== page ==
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If your role involves talking…

If your job involves you working with others – especially if it means you must inspire or motivate them – then you’ll know the frustration you feel when you don’t get the results you want. 

Managers can have difficulty in performance managing someone who won’t perform. Counsellors and social workers, for example, can also hit a dead-end. There are other scenarios too where the person you are coaching or supporting seems unable to turn their ideas into actions.

There’s a saying “If something’s not working, then try something different”, and that’s where a Solution Focused conversation can provide a breakthrough.

Discussions that were once chores can become delightful journeys of exploration. When you understand Solution-Focused thinking, you see how it can benefit conversations and relationships. Working in a solution-focused way is liberating, energising and exciting.

The term Solution-Focused is widely used, but it is often used without really understanding what it means. It doesn’t necessarily mean talking about solutions. (In my conversations with clients, that’s a term I almost never use!)

When you think and talk in a solution-focused way you are looking for existing strengths and resources, and designing a simple-steps plan to move yourself or the ‘client’ towards an agreed goal.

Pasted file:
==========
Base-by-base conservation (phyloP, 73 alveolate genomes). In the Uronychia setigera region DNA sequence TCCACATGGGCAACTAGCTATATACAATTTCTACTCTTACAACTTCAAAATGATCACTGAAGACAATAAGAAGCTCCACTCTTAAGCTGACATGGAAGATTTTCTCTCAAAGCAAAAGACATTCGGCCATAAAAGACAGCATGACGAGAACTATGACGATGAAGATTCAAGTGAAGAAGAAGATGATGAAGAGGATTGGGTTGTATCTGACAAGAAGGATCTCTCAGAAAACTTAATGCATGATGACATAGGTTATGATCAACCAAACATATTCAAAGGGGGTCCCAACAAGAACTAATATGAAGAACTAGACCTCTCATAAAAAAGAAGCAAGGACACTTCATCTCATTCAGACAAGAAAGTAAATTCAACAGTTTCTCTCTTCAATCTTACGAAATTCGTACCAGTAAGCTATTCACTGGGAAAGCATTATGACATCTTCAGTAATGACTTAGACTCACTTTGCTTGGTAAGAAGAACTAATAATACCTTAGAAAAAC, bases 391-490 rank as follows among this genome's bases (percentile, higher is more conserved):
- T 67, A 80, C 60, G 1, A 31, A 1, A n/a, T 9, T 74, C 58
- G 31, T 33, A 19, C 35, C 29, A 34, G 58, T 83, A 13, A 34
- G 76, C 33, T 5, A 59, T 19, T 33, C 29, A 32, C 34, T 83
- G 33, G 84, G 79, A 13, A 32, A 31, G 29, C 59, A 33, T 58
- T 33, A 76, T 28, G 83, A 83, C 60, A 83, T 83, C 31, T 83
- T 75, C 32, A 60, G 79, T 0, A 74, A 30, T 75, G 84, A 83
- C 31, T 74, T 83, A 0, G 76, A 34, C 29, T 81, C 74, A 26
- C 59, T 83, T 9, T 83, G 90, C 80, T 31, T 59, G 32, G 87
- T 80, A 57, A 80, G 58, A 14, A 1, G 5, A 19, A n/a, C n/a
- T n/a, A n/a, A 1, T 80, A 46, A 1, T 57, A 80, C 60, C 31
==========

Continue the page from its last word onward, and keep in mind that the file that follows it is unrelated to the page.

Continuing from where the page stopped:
Wide appeal

Maybe your job is formally recognised as part of the helping professions because it involves supporting people (HR, social work, counselling, psychiatry for example).

Or perhaps you work or volunteer in a wider group which includes roles like advocacy, charity and aid work, the law, mediation, medicine, occupational health, probation, physiotherapy, social work, teaching, and many others.

Your primary role is not seen as caring or support, but your daily routine inevitably involves helping people in crisis or distress. You are one of many ‘informal helpers’ who use the same skills as the first group – essentially these are the skills of counselling – yet you have had little or no training to develop their helping skills.

Solution Focused Brief Therapy (SFBT) provides an approach to conversations that empowers. It’s widely used, so much so that there is now scarcely any arena without examples of its effectiveness. The approach brings with it a wealth of easily learned and adaptable techniques which will enhance the skills of any capable person, whatever the setting.

What do you think? Share your thoughts...

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